Digital Media – a Constructivist view of principles

Constructivism is part of the Cognitivist gene pool, and as such it is appropriate to look at the impact of digital media on cognition and learning.

In E-Learning and the Science of Instruction (2003), Ruth Colvin Clark and Richard E Mayer explore the research on the impact of media in e-learning across seven design principles:

  • Multimedia
  • Contiguity
  • Modality
  • Redundancy
  • Coherence
  • Personalization
  • Practice Opportunities/Simulations

Clark and Mayer assert that broadly speaking

Learning results from designing learning materials with the right instructional methods regardless of how the information will be delivered [my italics]. …To help learners acquire new knowledge and skills, instructional methods including media elements such as sound, text, and graphics as well as learning aids such as practice exercises, must support human cognitive learning processes.


Regardless of the theoretical approach or instructional design used, learning happens in accordance with the capabilities of two memory components: working and long-term memory, as shown in Figure 1.

Effective eLearning including digital media supports critical psychological learning processes

Fig 1. Effective e-learning including digital media supports critical psychological learning processes

Working memory is where ideas are generated and learning takes place. However, working memory has a very limited capacity – according to Miller (1956) working memory has the capacity to retain 7±2 chunks of information. When working memory fills with even limited amounts of information, its processing power diminishes rapidly.

Long-term memory has a vast capacity for information storage; it is a person’s knowledge and memory repository. However, long-term memory provides storage only – all the cognitive activity takes place in working memory. In learning, the goal is to create environments in which learners actively process new information in the working memory in ways that lead to storage in long-term memory. When needed, this information can be retrieved into working memory.

Positive learning outcomes require instructional methods that accommodate the limits of working memory and encourage processing of new information for storage in long-term memory.


The primary cognitive processes to be engaged include:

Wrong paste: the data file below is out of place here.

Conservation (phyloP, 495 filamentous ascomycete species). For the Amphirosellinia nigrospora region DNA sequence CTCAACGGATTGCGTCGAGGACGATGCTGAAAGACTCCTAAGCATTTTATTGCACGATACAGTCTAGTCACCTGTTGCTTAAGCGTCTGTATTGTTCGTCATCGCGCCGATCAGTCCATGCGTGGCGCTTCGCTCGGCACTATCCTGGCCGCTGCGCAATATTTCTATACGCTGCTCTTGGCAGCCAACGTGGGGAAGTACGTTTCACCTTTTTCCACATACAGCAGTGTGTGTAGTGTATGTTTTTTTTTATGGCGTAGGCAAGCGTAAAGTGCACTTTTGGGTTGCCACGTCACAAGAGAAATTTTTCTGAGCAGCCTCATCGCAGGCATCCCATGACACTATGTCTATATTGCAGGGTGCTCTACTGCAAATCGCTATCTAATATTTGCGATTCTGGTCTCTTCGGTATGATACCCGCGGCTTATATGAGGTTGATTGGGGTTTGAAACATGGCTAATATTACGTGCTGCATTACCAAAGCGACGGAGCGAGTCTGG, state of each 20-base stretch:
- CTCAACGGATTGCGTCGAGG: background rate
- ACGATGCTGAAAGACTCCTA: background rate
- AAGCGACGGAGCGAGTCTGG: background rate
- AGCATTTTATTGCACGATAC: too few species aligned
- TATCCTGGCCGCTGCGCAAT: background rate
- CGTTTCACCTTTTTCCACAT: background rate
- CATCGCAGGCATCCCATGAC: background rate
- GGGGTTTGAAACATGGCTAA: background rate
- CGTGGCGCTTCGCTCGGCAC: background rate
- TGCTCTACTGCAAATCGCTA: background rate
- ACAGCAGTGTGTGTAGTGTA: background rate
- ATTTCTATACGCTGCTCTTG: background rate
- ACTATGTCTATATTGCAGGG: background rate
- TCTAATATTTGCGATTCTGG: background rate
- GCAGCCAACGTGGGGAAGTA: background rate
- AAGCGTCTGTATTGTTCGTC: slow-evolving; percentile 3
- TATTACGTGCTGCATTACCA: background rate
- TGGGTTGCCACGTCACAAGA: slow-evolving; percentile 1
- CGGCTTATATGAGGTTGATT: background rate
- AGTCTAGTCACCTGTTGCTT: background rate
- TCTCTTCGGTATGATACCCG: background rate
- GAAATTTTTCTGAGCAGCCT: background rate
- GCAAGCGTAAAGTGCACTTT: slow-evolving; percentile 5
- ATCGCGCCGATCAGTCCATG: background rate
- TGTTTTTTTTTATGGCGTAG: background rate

• Attention
  • Management of load in working memory
  • Rehearsal of new information in working memory that results in encoding in long-term memory
  • Retrieval of new skills back into working memory when needed.

The authors suggest the following principles can be used to enhance the effectiveness of learning:

  • Include both words and graphics as long as the graphics convey information that
    is being taught and are not merely decorative.
  • Place corresponding words and graphics near each other.
  • Present words as audio narration rather than onscreen text.
  • Presenting words as both text and simultaneous audio narration can interfere with
  • Adding interesting, but unnecessary, material can interfere with learning.

With this in mind, how much practice do learners need? We know that skill improvement can continue over many practice sessions—although with diminishing returns. The greatest amount of learning occurs in the first few practice sessions. How much practice to include depends on the criticality of the skills you are building, and on the extent to which performance can improve on the job. For some tasks, such as landing an airplane, it’s critical that the first performance is highly effective.

In other cases, learners can continue to practice and improve on the job. [Ruth Clark’s] recommendation is to adjust the amount of practice according to the criticality of the tasks and the cost benefits generated by additional practice opportunities.

(2007, p.9)



Clark, R. (2007). Leveraging multimedia for learning. Use instructional methods proven to align with natural learning processes [Internet] Available from: https://www.scribd.com/document/9630411/Captivate-Leveraging-Multimedia Accessed 23 May 2017

Clark, R. C. and R. E. Mayer (2003). E-Learning and the Science of Instruction. San Francisco, Jossey-Bass Pfeiffer.

Merrill, M. D. (2006a). First Principles of Instruction. In C. M. Reigeluth & A. Carr (Eds.), Instructional Design Theories and Models III (Vol. III). Hillsdale, NJ: Lawrence Erlbaum Associates, Publishers.

Merrill, M. D. (2006b). First principles of instruction: a synthesis. In R. A. Reiser and J. V. Dempsey (Eds.) Trends and Issues in Instructional Design and Technology. Columbus: Ohio, Merrill Prentice Hall.

Miller, G. A. (1956) The Magical Number Seven, Plus or Minus Two. The Psychological Review, 63(2), pp. 81-97